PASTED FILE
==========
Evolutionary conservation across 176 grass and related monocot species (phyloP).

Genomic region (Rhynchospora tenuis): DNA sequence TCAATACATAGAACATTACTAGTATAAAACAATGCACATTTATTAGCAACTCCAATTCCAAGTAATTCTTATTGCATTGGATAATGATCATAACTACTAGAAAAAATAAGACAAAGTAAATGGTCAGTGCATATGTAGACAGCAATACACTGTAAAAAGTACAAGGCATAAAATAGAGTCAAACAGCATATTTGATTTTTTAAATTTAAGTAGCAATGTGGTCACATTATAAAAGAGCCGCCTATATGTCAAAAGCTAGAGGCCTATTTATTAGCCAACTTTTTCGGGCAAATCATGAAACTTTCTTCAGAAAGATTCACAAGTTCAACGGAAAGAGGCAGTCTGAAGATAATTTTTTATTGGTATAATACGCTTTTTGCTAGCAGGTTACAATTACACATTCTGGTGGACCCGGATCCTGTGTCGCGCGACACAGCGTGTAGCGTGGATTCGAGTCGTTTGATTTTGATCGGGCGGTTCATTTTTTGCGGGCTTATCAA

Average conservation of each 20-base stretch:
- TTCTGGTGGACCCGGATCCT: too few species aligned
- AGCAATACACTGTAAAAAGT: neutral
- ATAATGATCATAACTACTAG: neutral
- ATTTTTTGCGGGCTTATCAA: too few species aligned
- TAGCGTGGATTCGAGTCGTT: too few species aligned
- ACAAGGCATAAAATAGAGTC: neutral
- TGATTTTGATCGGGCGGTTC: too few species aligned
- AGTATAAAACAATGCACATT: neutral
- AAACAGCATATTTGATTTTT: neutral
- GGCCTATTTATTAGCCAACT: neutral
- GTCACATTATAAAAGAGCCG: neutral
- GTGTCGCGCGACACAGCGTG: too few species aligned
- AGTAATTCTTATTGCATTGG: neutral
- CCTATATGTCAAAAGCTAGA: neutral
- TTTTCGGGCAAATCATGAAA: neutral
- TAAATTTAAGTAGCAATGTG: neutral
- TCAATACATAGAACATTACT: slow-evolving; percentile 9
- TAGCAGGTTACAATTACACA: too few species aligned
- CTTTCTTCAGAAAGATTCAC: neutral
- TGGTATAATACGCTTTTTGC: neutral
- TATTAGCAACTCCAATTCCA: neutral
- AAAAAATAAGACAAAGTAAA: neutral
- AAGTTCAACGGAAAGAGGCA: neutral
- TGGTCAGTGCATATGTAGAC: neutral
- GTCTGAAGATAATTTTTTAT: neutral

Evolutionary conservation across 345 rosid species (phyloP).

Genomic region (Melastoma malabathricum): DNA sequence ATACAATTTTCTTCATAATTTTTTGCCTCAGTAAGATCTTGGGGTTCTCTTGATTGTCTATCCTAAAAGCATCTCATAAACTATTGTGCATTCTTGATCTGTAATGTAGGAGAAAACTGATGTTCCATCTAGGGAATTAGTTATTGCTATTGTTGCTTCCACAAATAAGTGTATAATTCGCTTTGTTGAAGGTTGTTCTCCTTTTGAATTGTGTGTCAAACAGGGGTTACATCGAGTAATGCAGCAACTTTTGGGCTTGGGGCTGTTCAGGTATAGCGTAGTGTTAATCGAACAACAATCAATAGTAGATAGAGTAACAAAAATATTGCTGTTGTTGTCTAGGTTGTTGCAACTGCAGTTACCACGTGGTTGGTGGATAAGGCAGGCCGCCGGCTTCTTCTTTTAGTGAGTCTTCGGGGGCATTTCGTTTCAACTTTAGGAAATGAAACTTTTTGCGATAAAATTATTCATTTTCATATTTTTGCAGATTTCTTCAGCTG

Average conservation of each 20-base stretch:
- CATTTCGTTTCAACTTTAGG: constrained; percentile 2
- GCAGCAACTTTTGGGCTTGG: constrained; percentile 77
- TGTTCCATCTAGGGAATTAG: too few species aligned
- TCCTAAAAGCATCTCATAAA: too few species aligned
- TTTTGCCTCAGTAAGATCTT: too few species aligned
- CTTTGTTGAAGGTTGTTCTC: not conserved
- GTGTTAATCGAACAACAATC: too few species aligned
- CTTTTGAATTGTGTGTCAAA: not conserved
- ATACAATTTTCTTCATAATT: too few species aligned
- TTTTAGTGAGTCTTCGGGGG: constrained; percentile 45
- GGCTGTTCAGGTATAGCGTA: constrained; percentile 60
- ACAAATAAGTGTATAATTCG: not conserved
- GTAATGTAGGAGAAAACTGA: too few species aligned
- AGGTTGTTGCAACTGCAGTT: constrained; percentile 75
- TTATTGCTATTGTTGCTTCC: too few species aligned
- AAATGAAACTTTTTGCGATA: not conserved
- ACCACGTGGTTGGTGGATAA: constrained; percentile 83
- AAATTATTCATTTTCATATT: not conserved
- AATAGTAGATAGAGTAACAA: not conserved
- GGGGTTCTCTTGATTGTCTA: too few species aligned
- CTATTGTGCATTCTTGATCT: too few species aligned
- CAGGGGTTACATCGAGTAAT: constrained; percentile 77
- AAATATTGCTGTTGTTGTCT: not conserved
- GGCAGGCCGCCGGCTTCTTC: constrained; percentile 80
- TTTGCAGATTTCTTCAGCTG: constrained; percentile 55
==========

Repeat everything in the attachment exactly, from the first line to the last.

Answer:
Evolutionary conservation across 176 grass and related monocot species (phyloP).

Genomic region (Rhynchospora tenuis): DNA sequence TCAATACATAGAACATTACTAGTATAAAACAATGCACATTTATTAGCAACTCCAATTCCAAGTAATTCTTATTGCATTGGATAATGATCATAACTACTAGAAAAAATAAGACAAAGTAAATGGTCAGTGCATATGTAGACAGCAATACACTGTAAAAAGTACAAGGCATAAAATAGAGTCAAACAGCATATTTGATTTTTTAAATTTAAGTAGCAATGTGGTCACATTATAAAAGAGCCGCCTATATGTCAAAAGCTAGAGGCCTATTTATTAGCCAACTTTTTCGGGCAAATCATGAAACTTTCTTCAGAAAGATTCACAAGTTCAACGGAAAGAGGCAGTCTGAAGATAATTTTTTATTGGTATAATACGCTTTTTGCTAGCAGGTTACAATTACACATTCTGGTGGACCCGGATCCTGTGTCGCGCGACACAGCGTGTAGCGTGGATTCGAGTCGTTTGATTTTGATCGGGCGGTTCATTTTTTGCGGGCTTATCAA

Average conservation of each 20-base stretch:
- TTCTGGTGGACCCGGATCCT: too few species aligned
- AGCAATACACTGTAAAAAGT: neutral
- ATAATGATCATAACTACTAG: neutral
- ATTTTTTGCGGGCTTATCAA: too few species aligned
- TAGCGTGGATTCGAGTCGTT: too few species aligned
- ACAAGGCATAAAATAGAGTC: neutral
- TGATTTTGATCGGGCGGTTC: too few species aligned
- AGTATAAAACAATGCACATT: neutral
- AAACAGCATATTTGATTTTT: neutral
- GGCCTATTTATTAGCCAACT: neutral
- GTCACATTATAAAAGAGCCG: neutral
- GTGTCGCGCGACACAGCGTG: too few species aligned
- AGTAATTCTTATTGCATTGG: neutral
- CCTATATGTCAAAAGCTAGA: neutral
- TTTTCGGGCAAATCATGAAA: neutral
- TAAATTTAAGTAGCAATGTG: neutral
- TCAATACATAGAACATTACT: slow-evolving; percentile 9
- TAGCAGGTTACAATTACACA: too few species aligned
- CTTTCTTCAGAAAGATTCAC: neutral
- TGGTATAATACGCTTTTTGC: neutral
- TATTAGCAACTCCAATTCCA: neutral
- AAAAAATAAGACAAAGTAAA: neutral
- AAGTTCAACGGAAAGAGGCA: neutral
- TGGTCAGTGCATATGTAGAC: neutral
- GTCTGAAGATAATTTTTTAT: neutral

Evolutionary conservation across 345 rosid species (phyloP).

Genomic region (Melastoma malabathricum): DNA sequence ATACAATTTTCTTCATAATTTTTTGCCTCAGTAAGATCTTGGGGTTCTCTTGATTGTCTATCCTAAAAGCATCTCATAAACTATTGTGCATTCTTGATCTGTAATGTAGGAGAAAACTGATGTTCCATCTAGGGAATTAGTTATTGCTATTGTTGCTTCCACAAATAAGTGTATAATTCGCTTTGTTGAAGGTTGTTCTCCTTTTGAATTGTGTGTCAAACAGGGGTTACATCGAGTAATGCAGCAACTTTTGGGCTTGGGGCTGTTCAGGTATAGCGTAGTGTTAATCGAACAACAATCAATAGTAGATAGAGTAACAAAAATATTGCTGTTGTTGTCTAGGTTGTTGCAACTGCAGTTACCACGTGGTTGGTGGATAAGGCAGGCCGCCGGCTTCTTCTTTTAGTGAGTCTTCGGGGGCATTTCGTTTCAACTTTAGGAAATGAAACTTTTTGCGATAAAATTATTCATTTTCATATTTTTGCAGATTTCTTCAGCTG

Average conservation of each 20-base stretch:
- CATTTCGTTTCAACTTTAGG: constrained; percentile 2
- GCAGCAACTTTTGGGCTTGG: constrained; percentile 77
- TGTTCCATCTAGGGAATTAG: too few species aligned
- TCCTAAAAGCATCTCATAAA: too few species aligned
- TTTTGCCTCAGTAAGATCTT: too few species aligned
- CTTTGTTGAAGGTTGTTCTC: not conserved
- GTGTTAATCGAACAACAATC: too few species aligned
- CTTTTGAATTGTGTGTCAAA: not conserved
- ATACAATTTTCTTCATAATT: too few species aligned
- TTTTAGTGAGTCTTCGGGGG: constrained; percentile 45
- GGCTGTTCAGGTATAGCGTA: constrained; percentile 60
- ACAAATAAGTGTATAATTCG: not conserved
- GTAATGTAGGAGAAAACTGA: too few species aligned
- AGGTTGTTGCAACTGCAGTT: constrained; percentile 75
- TTATTGCTATTGTTGCTTCC: too few species aligned
- AAATGAAACTTTTTGCGATA: not conserved
- ACCACGTGGTTGGTGGATAA: constrained; percentile 83
- AAATTATTCATTTTCATATT: not conserved
- AATAGTAGATAGAGTAACAA: not conserved
- GGGGTTCTCTTGATTGTCTA: too few species aligned
- CTATTGTGCATTCTTGATCT: too few species aligned
- CAGGGGTTACATCGAGTAAT: constrained; percentile 77
- AAATATTGCTGTTGTTGTCT: not conserved
- GGCAGGCCGCCGGCTTCTTC: constrained; percentile 80
- TTTGCAGATTTCTTCAGCTG: constrained; percentile 55